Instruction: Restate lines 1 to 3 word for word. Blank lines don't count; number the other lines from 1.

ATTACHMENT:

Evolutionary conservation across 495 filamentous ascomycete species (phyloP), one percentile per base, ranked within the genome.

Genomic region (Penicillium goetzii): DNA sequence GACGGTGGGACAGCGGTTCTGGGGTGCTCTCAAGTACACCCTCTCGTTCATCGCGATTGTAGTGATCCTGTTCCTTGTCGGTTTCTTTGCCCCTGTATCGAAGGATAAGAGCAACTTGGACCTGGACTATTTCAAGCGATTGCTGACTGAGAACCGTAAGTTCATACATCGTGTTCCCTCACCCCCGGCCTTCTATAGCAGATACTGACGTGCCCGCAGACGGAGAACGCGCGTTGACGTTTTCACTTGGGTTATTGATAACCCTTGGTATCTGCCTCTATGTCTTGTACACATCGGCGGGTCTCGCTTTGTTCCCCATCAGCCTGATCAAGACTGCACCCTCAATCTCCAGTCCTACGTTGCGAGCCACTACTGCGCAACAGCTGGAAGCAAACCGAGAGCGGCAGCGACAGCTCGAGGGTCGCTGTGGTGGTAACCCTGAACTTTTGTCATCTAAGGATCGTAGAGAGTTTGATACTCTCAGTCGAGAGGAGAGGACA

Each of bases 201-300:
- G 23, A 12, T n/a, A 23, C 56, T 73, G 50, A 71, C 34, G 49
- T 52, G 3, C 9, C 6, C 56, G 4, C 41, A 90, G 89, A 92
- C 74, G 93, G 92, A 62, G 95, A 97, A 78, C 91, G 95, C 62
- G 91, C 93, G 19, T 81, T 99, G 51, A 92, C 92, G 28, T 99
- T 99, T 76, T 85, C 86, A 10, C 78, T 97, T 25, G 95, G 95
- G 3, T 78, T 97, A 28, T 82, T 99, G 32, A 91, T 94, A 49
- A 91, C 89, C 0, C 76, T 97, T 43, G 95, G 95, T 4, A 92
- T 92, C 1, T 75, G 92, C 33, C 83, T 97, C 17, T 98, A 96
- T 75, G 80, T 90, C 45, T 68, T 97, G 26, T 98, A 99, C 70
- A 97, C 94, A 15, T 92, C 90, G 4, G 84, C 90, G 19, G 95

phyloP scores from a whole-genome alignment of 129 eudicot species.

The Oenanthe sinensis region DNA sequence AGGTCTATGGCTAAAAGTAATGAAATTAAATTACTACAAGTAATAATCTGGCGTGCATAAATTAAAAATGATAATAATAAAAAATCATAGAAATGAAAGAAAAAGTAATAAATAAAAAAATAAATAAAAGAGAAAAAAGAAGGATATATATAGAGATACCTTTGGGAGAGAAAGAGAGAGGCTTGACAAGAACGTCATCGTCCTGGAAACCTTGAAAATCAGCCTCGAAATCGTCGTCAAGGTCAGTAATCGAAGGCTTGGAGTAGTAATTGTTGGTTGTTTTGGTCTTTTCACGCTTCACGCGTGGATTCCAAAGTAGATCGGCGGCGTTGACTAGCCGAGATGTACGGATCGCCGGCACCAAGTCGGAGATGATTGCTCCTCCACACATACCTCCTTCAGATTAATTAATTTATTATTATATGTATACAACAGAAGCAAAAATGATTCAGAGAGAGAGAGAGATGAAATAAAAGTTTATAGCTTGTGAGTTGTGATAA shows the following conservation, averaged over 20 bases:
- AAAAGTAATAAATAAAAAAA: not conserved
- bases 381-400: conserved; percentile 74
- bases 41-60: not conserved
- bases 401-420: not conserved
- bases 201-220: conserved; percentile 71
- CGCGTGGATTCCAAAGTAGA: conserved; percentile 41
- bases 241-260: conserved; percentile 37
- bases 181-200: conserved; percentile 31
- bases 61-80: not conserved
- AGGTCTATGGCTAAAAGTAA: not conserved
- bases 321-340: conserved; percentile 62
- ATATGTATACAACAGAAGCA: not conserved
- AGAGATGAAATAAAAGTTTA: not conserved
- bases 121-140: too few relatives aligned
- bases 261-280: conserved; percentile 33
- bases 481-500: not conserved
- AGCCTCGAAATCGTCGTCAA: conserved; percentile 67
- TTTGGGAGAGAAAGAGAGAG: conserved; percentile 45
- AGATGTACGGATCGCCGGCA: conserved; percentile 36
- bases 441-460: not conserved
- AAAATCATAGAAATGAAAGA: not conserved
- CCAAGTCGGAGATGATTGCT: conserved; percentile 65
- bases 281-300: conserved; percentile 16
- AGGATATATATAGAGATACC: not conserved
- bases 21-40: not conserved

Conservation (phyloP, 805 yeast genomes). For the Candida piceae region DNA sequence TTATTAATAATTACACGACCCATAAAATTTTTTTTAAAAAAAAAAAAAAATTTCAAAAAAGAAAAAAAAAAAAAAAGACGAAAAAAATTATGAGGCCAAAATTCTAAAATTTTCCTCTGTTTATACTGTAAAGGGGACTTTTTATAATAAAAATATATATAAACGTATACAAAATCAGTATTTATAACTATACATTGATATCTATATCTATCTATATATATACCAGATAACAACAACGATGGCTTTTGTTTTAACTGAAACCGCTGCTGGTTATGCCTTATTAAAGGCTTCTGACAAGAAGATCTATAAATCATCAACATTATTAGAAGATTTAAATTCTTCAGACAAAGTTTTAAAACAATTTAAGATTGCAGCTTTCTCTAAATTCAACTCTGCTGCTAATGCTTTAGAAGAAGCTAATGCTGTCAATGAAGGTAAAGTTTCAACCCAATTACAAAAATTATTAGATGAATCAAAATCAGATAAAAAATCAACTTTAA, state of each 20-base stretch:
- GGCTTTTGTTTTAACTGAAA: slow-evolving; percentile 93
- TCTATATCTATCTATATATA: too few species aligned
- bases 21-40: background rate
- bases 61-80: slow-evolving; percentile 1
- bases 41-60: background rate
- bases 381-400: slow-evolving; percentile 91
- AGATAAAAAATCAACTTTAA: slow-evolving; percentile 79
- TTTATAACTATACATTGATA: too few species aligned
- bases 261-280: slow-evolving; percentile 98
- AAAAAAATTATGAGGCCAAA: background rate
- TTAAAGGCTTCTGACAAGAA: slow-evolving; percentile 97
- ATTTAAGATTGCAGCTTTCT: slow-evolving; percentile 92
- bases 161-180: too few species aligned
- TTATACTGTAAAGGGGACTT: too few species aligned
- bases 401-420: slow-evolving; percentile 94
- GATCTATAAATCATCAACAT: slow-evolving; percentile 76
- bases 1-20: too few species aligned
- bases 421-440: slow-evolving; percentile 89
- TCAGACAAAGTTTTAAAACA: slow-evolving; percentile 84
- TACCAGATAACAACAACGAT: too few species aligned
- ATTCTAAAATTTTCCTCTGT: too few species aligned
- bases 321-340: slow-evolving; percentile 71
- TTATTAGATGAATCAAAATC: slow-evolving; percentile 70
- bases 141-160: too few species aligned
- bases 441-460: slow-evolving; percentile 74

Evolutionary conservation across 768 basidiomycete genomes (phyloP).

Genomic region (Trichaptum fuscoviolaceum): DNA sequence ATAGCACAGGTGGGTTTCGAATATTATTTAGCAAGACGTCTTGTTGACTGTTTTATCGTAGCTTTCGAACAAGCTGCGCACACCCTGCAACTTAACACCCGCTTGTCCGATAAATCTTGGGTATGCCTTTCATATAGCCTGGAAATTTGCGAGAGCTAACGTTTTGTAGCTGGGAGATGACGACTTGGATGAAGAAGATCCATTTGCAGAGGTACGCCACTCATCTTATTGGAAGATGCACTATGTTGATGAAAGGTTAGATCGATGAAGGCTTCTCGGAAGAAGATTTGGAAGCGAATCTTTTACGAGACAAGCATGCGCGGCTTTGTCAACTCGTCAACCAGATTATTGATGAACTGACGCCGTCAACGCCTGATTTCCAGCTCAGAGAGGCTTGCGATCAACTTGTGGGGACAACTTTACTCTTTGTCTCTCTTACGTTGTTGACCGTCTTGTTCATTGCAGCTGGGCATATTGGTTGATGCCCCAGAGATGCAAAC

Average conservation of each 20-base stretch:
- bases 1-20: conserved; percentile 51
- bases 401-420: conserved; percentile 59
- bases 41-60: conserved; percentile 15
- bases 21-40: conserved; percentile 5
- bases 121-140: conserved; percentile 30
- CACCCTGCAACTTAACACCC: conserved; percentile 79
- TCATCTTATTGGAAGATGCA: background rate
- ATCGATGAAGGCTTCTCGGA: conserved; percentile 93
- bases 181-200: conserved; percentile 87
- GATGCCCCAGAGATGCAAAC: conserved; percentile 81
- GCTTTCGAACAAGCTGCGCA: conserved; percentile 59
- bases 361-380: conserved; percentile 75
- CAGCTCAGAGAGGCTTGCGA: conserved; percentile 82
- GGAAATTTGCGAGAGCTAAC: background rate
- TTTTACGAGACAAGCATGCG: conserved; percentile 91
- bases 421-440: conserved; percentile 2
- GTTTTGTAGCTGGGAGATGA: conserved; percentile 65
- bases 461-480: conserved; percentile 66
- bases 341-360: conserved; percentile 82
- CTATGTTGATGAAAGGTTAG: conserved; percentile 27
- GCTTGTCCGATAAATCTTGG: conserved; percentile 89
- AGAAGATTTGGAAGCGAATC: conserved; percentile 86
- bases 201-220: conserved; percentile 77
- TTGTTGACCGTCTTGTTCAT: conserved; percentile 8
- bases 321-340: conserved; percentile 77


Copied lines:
Evolutionary conservation across 495 filamentous ascomycete species (phyloP), one percentile per base, ranked within the genome.

Genomic region (Penicillium goetzii): DNA sequence GACGGTGGGACAGCGGTTCTGGGGTGCTCTCAAGTACACCCTCTCGTTCATCGCGATTGTAGTGATCCTGTTCCTTGTCGGTTTCTTTGCCCCTGTATCGAAGGATAAGAGCAACTTGGACCTGGACTATTTCAAGCGATTGCTGACTGAGAACCGTAAGTTCATACATCGTGTTCCCTCACCCCCGGCCTTCTATAGCAGATACTGACGTGCCCGCAGACGGAGAACGCGCGTTGACGTTTTCACTTGGGTTATTGATAACCCTTGGTATCTGCCTCTATGTCTTGTACACATCGGCGGGTCTCGCTTTGTTCCCCATCAGCCTGATCAAGACTGCACCCTCAATCTCCAGTCCTACGTTGCGAGCCACTACTGCGCAACAGCTGGAAGCAAACCGAGAGCGGCAGCGACAGCTCGAGGGTCGCTGTGGTGGTAACCCTGAACTTTTGTCATCTAAGGATCGTAGAGAGTTTGATACTCTCAGTCGAGAGGAGAGGACA

Each of bases 201-300: